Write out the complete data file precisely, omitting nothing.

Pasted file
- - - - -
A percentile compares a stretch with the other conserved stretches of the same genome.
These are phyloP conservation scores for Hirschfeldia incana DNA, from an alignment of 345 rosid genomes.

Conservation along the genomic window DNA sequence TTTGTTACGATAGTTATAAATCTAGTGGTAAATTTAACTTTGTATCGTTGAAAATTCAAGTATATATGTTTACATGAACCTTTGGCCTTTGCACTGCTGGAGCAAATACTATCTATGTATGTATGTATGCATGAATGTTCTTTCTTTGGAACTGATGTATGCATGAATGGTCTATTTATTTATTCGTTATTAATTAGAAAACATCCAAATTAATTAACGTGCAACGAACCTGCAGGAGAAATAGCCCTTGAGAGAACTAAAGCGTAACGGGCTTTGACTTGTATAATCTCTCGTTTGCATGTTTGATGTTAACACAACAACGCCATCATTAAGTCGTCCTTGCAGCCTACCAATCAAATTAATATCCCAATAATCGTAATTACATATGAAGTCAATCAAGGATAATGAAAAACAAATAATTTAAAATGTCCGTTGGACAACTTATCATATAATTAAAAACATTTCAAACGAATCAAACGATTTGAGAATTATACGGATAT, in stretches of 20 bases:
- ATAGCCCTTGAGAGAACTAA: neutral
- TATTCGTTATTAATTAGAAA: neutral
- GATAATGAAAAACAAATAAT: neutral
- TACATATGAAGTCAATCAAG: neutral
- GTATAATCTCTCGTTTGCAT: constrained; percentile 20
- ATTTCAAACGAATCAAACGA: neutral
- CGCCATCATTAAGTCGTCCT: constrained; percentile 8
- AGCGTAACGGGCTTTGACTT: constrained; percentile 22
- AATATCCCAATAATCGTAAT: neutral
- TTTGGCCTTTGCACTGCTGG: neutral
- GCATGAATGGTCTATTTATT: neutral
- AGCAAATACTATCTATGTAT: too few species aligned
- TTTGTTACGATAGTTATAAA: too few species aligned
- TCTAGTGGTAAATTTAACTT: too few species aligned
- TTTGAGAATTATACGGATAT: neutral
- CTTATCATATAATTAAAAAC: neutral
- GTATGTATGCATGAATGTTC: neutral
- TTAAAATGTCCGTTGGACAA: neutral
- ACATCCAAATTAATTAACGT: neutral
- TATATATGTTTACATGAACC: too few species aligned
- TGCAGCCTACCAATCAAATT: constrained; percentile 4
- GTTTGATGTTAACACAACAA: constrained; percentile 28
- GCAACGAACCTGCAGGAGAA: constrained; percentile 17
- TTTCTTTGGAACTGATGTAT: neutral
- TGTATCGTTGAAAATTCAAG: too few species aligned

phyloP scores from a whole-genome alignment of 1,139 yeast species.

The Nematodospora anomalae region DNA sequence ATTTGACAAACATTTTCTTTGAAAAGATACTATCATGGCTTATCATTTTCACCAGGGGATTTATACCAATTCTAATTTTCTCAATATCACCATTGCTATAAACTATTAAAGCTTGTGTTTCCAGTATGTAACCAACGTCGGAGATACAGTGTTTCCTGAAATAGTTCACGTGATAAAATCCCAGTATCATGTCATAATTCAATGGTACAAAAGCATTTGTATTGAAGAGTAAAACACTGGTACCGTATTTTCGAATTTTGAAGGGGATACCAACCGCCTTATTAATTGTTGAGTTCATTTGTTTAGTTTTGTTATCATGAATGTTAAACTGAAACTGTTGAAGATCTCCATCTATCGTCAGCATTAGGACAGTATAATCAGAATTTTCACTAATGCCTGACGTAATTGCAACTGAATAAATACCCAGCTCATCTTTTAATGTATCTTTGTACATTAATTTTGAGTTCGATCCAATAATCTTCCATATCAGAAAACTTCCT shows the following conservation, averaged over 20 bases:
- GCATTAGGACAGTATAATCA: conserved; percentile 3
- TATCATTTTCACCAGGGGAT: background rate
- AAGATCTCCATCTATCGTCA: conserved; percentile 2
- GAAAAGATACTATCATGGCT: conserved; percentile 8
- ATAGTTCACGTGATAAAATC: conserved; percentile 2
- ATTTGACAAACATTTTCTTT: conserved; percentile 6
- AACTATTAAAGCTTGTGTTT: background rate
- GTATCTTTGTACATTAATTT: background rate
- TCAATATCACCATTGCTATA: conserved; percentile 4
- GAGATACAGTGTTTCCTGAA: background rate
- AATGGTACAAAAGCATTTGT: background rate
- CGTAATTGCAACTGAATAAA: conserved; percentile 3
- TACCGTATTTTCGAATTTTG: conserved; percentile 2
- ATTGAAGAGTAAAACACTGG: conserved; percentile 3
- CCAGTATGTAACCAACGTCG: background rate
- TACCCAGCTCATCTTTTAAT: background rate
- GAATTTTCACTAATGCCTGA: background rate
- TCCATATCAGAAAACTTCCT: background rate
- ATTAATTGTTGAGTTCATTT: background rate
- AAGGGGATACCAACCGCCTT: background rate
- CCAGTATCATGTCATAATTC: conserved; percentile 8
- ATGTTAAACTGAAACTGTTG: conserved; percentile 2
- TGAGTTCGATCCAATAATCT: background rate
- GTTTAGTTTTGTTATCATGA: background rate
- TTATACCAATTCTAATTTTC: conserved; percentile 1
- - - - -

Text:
A percentile compares a stretch with the other conserved stretches of the same genome.
These are phyloP conservation scores for Hirschfeldia incana DNA, from an alignment of 345 rosid genomes.

Conservation along the genomic window DNA sequence TTTGTTACGATAGTTATAAATCTAGTGGTAAATTTAACTTTGTATCGTTGAAAATTCAAGTATATATGTTTACATGAACCTTTGGCCTTTGCACTGCTGGAGCAAATACTATCTATGTATGTATGTATGCATGAATGTTCTTTCTTTGGAACTGATGTATGCATGAATGGTCTATTTATTTATTCGTTATTAATTAGAAAACATCCAAATTAATTAACGTGCAACGAACCTGCAGGAGAAATAGCCCTTGAGAGAACTAAAGCGTAACGGGCTTTGACTTGTATAATCTCTCGTTTGCATGTTTGATGTTAACACAACAACGCCATCATTAAGTCGTCCTTGCAGCCTACCAATCAAATTAATATCCCAATAATCGTAATTACATATGAAGTCAATCAAGGATAATGAAAAACAAATAATTTAAAATGTCCGTTGGACAACTTATCATATAATTAAAAACATTTCAAACGAATCAAACGATTTGAGAATTATACGGATAT, in stretches of 20 bases:
- ATAGCCCTTGAGAGAACTAA: neutral
- TATTCGTTATTAATTAGAAA: neutral
- GATAATGAAAAACAAATAAT: neutral
- TACATATGAAGTCAATCAAG: neutral
- GTATAATCTCTCGTTTGCAT: constrained; percentile 20
- ATTTCAAACGAATCAAACGA: neutral
- CGCCATCATTAAGTCGTCCT: constrained; percentile 8
- AGCGTAACGGGCTTTGACTT: constrained; percentile 22
- AATATCCCAATAATCGTAAT: neutral
- TTTGGCCTTTGCACTGCTGG: neutral
- GCATGAATGGTCTATTTATT: neutral
- AGCAAATACTATCTATGTAT: too few species aligned
- TTTGTTACGATAGTTATAAA: too few species aligned
- TCTAGTGGTAAATTTAACTT: too few species aligned
- TTTGAGAATTATACGGATAT: neutral
- CTTATCATATAATTAAAAAC: neutral
- GTATGTATGCATGAATGTTC: neutral
- TTAAAATGTCCGTTGGACAA: neutral
- ACATCCAAATTAATTAACGT: neutral
- TATATATGTTTACATGAACC: too few species aligned
- TGCAGCCTACCAATCAAATT: constrained; percentile 4
- GTTTGATGTTAACACAACAA: constrained; percentile 28
- GCAACGAACCTGCAGGAGAA: constrained; percentile 17
- TTTCTTTGGAACTGATGTAT: neutral
- TGTATCGTTGAAAATTCAAG: too few species aligned

phyloP scores from a whole-genome alignment of 1,139 yeast species.

The Nematodospora anomalae region DNA sequence ATTTGACAAACATTTTCTTTGAAAAGATACTATCATGGCTTATCATTTTCACCAGGGGATTTATACCAATTCTAATTTTCTCAATATCACCATTGCTATAAACTATTAAAGCTTGTGTTTCCAGTATGTAACCAACGTCGGAGATACAGTGTTTCCTGAAATAGTTCACGTGATAAAATCCCAGTATCATGTCATAATTCAATGGTACAAAAGCATTTGTATTGAAGAGTAAAACACTGGTACCGTATTTTCGAATTTTGAAGGGGATACCAACCGCCTTATTAATTGTTGAGTTCATTTGTTTAGTTTTGTTATCATGAATGTTAAACTGAAACTGTTGAAGATCTCCATCTATCGTCAGCATTAGGACAGTATAATCAGAATTTTCACTAATGCCTGACGTAATTGCAACTGAATAAATACCCAGCTCATCTTTTAATGTATCTTTGTACATTAATTTTGAGTTCGATCCAATAATCTTCCATATCAGAAAACTTCCT shows the following conservation, averaged over 20 bases:
- GCATTAGGACAGTATAATCA: conserved; percentile 3
- TATCATTTTCACCAGGGGAT: background rate
- AAGATCTCCATCTATCGTCA: conserved; percentile 2
- GAAAAGATACTATCATGGCT: conserved; percentile 8
- ATAGTTCACGTGATAAAATC: conserved; percentile 2
- ATTTGACAAACATTTTCTTT: conserved; percentile 6
- AACTATTAAAGCTTGTGTTT: background rate
- GTATCTTTGTACATTAATTT: background rate
- TCAATATCACCATTGCTATA: conserved; percentile 4
- GAGATACAGTGTTTCCTGAA: background rate
- AATGGTACAAAAGCATTTGT: background rate
- CGTAATTGCAACTGAATAAA: conserved; percentile 3
- TACCGTATTTTCGAATTTTG: conserved; percentile 2
- ATTGAAGAGTAAAACACTGG: conserved; percentile 3
- CCAGTATGTAACCAACGTCG: background rate
- TACCCAGCTCATCTTTTAAT: background rate
- GAATTTTCACTAATGCCTGA: background rate
- TCCATATCAGAAAACTTCCT: background rate
- ATTAATTGTTGAGTTCATTT: background rate
- AAGGGGATACCAACCGCCTT: background rate
- CCAGTATCATGTCATAATTC: conserved; percentile 8
- ATGTTAAACTGAAACTGTTG: conserved; percentile 2
- TGAGTTCGATCCAATAATCT: background rate
- GTTTAGTTTTGTTATCATGA: background rate
- TTATACCAATTCTAATTTTC: conserved; percentile 1